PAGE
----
Although John Frederick Kensett is generally remembered for painting luminous skies and still waters, here his short, brushy strokes convey topographical detail and an atmospheric sense of movement, with dark clouds gathering above the horizon and autumnal foliage roiling in the blustery wind. By the time he created Lake George, the site had been painted by Hudson River School artists for nearly fifty years. Kensett frequented Lake George during the summers, producing many sketches and paintings.
- Artist: John Frederick Kensett, American, 1816-1872
- Medium: Oil on canvas
- Dates: 1870
- Dimensions: 14 x 24 1/8 in. (35.6 x 61.2 cm) (show scale)
- Signature: Signed lower right (first two initials in monogram): "JF.K. '70."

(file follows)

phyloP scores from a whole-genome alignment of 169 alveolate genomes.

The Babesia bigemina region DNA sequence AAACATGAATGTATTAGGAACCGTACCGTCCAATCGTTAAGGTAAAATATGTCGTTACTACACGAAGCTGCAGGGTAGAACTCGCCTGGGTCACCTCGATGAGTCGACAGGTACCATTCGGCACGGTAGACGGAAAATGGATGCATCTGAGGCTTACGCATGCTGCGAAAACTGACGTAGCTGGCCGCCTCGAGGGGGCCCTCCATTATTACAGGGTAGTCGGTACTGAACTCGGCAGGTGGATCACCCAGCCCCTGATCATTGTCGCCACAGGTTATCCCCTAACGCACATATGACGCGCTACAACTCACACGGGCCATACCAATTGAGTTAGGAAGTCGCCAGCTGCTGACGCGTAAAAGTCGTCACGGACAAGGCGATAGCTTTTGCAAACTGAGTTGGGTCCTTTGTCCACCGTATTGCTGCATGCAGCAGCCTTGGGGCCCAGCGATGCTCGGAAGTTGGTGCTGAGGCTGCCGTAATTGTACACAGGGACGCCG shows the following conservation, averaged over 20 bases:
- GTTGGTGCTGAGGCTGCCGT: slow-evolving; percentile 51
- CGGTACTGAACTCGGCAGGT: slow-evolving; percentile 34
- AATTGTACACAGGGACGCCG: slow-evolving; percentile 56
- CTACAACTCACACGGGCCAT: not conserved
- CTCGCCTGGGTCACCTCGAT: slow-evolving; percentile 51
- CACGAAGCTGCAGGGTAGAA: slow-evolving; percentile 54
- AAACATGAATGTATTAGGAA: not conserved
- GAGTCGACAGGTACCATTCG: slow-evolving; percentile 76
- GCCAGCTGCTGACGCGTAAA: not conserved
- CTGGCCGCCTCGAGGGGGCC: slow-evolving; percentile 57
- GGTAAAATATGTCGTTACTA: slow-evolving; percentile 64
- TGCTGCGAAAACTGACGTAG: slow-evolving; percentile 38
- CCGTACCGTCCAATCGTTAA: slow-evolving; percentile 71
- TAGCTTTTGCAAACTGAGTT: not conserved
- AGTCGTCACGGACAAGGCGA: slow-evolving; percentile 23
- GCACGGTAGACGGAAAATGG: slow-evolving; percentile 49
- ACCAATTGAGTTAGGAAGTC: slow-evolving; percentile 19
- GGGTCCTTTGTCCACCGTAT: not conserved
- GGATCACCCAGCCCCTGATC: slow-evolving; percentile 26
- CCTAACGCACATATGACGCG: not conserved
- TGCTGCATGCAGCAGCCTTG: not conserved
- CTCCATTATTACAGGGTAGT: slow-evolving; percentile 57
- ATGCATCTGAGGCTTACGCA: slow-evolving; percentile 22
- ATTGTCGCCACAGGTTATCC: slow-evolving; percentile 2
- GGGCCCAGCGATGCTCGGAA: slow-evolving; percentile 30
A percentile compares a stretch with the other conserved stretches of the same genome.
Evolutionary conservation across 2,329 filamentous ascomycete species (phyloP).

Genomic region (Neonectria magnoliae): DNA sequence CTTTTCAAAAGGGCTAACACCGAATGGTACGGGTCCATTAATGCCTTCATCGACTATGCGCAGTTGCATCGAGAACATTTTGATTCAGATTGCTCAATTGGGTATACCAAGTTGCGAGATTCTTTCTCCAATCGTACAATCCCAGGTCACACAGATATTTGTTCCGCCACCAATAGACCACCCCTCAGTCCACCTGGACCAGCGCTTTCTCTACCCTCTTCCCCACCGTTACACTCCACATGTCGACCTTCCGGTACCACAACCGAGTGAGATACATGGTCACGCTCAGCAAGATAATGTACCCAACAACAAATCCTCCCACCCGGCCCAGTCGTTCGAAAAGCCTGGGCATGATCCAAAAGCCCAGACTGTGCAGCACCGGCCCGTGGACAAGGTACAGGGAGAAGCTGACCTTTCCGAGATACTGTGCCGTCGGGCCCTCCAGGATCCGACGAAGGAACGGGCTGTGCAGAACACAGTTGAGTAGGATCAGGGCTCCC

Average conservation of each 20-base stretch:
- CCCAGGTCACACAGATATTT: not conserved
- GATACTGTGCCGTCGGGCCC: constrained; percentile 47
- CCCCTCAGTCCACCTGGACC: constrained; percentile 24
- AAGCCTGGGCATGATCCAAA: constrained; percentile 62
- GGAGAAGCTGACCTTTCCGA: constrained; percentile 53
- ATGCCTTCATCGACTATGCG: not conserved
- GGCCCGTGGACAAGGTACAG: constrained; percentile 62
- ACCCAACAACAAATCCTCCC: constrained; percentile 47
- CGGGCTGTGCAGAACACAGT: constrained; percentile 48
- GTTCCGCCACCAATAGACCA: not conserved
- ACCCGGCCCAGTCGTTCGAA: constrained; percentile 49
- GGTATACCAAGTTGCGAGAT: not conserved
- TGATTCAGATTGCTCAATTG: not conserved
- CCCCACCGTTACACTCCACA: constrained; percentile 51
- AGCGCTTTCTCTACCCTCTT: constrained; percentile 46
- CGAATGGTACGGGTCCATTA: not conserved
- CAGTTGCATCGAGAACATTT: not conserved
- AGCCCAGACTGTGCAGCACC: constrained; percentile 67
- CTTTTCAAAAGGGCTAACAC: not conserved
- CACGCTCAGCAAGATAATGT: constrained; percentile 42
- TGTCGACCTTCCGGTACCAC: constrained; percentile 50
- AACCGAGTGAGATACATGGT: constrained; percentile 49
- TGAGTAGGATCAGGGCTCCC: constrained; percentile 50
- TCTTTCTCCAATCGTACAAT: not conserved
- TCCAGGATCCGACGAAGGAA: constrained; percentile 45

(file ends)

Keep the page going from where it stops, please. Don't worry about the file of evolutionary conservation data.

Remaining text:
- Collections:American Art
- Museum Location: This item is on view in American Identities: A New Look, American Landscape/Colony to Nation, 5th Floor
- Accession Number: 33.219
- Credit Line: Gift of Mrs. W. W. Phelps in memory of her mother and father, Ella M. and John C. Southwick
- Rights Statement: No known copyright restrictions
- Caption: John Frederick Kensett (American, 1816-1872). Lake George, 1870. Oil on canvas, 14 x 24 1/8 in. (35.6 x 61.2 cm). Brooklyn Museum, Gift of Mrs. W. W. Phelps in memory of her mother and father, Ella M. and John C. Southwick, 33.219
- Record Completeness: Best (87%)